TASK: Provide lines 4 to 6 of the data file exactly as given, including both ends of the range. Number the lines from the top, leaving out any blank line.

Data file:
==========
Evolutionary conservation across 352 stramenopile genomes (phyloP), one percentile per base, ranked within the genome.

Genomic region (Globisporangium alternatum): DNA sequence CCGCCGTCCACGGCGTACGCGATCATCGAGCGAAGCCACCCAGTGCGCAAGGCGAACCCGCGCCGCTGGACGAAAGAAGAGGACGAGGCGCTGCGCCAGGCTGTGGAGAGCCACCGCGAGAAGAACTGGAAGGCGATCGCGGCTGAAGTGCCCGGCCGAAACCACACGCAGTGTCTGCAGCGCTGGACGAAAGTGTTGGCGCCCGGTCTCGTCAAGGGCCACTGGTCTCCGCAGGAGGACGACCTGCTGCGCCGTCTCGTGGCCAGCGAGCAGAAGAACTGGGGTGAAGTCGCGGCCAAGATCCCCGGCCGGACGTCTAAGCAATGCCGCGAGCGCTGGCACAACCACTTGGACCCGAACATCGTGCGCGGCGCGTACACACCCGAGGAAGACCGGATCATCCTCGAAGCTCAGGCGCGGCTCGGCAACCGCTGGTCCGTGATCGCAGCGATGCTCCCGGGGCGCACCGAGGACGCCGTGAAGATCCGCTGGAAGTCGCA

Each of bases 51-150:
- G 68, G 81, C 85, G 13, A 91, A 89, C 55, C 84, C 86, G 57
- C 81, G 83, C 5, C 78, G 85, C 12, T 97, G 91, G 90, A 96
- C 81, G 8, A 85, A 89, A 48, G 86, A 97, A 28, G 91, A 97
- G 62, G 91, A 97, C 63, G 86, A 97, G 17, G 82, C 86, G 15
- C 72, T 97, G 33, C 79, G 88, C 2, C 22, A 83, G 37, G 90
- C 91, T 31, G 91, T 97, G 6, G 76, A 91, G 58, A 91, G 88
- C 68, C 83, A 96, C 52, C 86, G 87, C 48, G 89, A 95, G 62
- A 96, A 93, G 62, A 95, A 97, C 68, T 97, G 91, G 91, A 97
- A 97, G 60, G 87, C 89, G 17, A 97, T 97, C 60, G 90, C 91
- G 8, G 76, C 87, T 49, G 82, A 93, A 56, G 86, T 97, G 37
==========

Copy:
- G 68, G 81, C 85, G 13, A 91, A 89, C 55, C 84, C 86, G 57
- C 81, G 83, C 5, C 78, G 85, C 12, T 97, G 91, G 90, A 96
- C 81, G 8, A 85, A 89, A 48, G 86, A 97, A 28, G 91, A 97